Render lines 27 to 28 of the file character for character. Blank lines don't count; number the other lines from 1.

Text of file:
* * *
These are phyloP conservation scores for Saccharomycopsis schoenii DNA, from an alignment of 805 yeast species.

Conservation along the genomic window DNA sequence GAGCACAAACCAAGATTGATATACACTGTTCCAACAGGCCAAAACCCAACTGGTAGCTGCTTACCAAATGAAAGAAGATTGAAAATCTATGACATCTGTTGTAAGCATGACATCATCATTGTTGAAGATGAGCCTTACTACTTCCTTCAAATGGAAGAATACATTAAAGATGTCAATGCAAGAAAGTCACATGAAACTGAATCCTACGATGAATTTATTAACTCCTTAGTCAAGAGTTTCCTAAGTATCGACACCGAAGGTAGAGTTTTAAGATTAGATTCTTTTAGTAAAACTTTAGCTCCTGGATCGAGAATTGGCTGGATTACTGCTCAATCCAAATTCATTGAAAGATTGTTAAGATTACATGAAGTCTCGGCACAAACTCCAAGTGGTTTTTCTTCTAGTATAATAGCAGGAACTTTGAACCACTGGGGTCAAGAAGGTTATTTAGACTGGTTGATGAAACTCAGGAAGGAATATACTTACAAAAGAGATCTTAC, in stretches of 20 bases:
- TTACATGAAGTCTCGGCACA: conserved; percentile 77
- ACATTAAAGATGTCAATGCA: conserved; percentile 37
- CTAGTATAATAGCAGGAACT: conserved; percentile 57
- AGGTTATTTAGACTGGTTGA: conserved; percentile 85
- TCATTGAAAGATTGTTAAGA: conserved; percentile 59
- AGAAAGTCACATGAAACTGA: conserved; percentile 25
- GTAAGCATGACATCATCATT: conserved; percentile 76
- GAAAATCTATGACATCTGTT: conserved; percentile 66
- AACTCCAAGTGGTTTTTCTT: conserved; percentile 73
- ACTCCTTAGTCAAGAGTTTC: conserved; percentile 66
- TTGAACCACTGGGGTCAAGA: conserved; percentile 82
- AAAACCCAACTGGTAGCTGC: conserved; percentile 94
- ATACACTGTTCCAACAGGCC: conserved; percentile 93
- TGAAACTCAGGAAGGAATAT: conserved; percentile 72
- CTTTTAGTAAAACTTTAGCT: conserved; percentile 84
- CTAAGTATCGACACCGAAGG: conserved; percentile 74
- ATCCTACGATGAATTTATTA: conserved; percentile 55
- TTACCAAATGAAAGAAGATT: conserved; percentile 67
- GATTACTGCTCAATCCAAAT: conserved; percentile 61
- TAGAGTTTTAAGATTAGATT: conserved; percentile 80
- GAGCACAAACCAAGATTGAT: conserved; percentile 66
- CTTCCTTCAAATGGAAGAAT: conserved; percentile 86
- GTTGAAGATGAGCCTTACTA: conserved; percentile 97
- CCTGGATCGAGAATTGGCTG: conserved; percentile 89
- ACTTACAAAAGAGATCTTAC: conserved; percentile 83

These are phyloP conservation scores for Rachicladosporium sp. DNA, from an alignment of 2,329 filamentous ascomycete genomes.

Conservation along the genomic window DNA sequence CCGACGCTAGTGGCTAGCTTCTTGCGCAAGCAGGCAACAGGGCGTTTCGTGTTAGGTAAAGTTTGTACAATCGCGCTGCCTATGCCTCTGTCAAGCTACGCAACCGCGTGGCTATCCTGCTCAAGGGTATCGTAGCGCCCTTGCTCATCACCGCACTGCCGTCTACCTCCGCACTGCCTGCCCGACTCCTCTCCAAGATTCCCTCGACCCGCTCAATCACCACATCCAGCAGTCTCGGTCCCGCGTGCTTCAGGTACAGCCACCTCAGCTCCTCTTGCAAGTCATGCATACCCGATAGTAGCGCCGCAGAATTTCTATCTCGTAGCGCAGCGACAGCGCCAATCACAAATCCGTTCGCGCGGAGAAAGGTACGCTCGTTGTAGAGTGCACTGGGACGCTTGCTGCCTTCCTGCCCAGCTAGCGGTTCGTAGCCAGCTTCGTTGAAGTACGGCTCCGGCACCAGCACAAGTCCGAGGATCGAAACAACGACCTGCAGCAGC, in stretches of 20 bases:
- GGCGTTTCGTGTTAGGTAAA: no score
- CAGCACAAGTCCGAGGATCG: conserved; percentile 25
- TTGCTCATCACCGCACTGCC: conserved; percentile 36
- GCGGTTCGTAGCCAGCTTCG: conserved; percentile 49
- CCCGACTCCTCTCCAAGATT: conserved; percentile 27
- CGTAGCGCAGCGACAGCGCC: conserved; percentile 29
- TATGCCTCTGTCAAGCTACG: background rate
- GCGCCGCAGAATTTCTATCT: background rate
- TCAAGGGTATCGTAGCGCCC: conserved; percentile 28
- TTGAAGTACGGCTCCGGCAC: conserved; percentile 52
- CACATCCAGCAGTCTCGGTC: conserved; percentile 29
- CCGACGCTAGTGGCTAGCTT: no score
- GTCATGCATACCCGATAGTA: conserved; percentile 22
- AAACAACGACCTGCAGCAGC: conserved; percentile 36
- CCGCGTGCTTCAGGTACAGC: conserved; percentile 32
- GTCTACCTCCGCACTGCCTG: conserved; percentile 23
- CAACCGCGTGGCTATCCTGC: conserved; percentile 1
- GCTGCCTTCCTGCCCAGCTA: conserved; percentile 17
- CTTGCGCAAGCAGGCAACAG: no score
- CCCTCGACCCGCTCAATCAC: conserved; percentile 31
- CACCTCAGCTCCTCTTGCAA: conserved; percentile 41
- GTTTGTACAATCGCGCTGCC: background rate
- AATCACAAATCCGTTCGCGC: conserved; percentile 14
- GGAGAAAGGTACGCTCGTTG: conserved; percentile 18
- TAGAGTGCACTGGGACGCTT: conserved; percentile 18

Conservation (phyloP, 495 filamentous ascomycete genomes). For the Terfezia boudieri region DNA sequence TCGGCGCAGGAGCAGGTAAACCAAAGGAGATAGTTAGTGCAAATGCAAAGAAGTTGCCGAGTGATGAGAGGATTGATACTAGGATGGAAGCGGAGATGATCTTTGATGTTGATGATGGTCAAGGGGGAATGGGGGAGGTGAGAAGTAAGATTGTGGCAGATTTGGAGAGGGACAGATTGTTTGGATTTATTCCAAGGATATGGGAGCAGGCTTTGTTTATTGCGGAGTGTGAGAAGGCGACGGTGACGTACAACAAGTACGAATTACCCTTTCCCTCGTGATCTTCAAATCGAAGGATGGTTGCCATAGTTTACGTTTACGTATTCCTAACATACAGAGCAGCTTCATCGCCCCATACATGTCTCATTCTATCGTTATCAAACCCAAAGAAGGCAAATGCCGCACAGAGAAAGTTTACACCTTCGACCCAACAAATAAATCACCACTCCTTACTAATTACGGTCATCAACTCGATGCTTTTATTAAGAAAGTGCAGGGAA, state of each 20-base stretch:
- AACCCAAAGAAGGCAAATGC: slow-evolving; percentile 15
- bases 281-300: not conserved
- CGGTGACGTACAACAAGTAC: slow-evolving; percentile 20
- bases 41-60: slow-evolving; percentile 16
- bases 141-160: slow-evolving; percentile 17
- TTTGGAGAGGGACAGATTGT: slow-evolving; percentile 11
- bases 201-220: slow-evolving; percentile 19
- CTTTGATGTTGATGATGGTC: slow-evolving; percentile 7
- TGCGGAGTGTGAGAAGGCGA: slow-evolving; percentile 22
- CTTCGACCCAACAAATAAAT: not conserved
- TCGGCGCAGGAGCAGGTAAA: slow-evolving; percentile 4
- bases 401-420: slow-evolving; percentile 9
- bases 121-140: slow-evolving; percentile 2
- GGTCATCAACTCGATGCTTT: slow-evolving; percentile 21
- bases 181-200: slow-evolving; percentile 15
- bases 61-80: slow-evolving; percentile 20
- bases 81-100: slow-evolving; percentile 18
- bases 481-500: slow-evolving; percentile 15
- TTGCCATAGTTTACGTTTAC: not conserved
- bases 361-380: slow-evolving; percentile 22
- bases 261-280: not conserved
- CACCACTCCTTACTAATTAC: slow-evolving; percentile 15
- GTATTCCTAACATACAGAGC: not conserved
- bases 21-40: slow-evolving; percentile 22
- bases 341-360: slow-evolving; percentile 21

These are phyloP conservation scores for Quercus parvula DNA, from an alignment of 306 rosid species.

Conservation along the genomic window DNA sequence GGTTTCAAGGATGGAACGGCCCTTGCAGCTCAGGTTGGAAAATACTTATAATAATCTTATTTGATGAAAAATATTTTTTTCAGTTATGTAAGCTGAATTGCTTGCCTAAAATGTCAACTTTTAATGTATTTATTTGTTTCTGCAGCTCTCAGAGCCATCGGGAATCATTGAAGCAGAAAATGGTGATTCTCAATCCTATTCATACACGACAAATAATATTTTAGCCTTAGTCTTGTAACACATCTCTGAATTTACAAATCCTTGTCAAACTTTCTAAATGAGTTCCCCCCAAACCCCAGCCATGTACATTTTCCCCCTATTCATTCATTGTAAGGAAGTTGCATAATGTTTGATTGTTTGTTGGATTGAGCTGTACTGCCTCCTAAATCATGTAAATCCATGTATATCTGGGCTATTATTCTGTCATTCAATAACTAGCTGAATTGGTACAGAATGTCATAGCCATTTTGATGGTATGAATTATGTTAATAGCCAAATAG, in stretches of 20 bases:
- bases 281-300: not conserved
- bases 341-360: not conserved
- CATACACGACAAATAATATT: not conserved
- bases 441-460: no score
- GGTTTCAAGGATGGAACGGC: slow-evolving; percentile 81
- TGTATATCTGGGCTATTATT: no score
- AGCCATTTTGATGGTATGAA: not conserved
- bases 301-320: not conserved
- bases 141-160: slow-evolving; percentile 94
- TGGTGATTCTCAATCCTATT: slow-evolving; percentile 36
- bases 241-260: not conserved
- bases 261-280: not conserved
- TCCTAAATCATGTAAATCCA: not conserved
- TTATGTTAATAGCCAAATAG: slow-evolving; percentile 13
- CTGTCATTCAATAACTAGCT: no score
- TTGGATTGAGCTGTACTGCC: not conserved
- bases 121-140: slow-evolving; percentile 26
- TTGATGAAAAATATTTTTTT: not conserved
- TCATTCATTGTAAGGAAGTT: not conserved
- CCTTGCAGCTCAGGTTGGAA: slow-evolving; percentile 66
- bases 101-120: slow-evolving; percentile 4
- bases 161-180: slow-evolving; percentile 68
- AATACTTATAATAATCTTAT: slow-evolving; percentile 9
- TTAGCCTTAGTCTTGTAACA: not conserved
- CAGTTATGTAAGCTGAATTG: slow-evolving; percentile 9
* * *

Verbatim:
- ACTTACAAAAGAGATCTTAC: conserved; percentile 83

These are phyloP conservation scores for Rachicladosporium sp. DNA, from an alignment of 2,329 filamentous ascomycete genomes.